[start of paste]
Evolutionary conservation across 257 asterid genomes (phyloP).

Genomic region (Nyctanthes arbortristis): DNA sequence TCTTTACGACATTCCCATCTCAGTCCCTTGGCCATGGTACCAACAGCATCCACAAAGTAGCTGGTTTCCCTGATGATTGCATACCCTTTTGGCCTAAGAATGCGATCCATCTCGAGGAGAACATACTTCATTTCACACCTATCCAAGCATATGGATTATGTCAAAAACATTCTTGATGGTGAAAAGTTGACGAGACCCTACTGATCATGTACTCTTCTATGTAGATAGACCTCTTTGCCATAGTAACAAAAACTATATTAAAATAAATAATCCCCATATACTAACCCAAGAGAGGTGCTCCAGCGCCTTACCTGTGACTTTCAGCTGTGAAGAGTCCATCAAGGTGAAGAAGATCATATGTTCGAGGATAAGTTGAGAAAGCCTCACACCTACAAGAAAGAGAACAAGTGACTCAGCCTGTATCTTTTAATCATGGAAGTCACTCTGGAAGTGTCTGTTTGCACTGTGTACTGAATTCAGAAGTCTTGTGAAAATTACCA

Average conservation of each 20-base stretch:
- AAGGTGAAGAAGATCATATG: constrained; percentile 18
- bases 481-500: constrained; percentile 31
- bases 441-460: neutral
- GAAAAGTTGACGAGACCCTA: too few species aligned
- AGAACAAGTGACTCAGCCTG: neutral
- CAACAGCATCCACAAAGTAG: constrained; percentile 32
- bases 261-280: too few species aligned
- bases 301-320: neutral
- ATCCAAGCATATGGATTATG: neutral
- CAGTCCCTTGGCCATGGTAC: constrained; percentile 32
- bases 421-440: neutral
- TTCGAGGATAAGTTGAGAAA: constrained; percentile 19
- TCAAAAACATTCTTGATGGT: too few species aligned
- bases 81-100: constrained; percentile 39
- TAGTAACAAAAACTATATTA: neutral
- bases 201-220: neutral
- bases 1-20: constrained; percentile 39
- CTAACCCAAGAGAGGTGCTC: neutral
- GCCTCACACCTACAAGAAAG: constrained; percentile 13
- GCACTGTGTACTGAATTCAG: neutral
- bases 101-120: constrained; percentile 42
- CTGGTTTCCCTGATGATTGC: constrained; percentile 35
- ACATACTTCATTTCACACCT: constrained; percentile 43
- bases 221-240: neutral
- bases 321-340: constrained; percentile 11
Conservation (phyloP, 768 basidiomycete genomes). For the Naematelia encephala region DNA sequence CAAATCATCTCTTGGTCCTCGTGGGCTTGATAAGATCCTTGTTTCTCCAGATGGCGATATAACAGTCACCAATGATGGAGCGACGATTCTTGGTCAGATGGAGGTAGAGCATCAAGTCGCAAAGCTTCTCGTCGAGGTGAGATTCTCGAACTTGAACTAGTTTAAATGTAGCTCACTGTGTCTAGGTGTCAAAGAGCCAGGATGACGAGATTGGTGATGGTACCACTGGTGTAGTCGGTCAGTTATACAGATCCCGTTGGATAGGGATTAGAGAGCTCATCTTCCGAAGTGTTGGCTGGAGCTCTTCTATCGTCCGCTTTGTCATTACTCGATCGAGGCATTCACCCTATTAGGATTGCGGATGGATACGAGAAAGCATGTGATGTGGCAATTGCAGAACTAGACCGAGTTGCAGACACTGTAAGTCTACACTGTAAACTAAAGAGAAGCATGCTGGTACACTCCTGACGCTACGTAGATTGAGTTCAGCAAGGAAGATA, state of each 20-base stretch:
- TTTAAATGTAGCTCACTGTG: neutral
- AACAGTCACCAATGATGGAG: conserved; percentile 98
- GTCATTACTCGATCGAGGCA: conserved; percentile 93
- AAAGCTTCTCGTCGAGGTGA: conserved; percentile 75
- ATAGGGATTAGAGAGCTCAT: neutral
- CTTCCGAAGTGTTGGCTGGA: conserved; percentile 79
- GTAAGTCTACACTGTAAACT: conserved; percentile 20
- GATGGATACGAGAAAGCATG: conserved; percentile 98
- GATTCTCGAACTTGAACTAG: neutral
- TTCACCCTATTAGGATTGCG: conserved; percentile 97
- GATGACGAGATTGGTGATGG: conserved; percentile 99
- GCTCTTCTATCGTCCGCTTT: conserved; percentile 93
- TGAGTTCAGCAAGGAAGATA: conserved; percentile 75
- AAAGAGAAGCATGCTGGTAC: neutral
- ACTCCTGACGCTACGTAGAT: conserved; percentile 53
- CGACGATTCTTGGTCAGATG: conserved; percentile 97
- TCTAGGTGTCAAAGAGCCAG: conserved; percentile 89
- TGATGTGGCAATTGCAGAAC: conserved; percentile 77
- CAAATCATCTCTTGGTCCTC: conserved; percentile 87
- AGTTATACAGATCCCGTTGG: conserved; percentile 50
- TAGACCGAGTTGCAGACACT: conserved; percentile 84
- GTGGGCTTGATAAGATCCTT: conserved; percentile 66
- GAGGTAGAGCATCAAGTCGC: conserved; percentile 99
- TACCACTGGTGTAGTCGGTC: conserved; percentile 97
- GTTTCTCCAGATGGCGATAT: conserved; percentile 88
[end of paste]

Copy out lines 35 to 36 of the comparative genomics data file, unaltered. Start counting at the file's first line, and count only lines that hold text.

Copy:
- CTTCCGAAGTGTTGGCTGGA: conserved; percentile 79
- GTAAGTCTACACTGTAAACT: conserved; percentile 20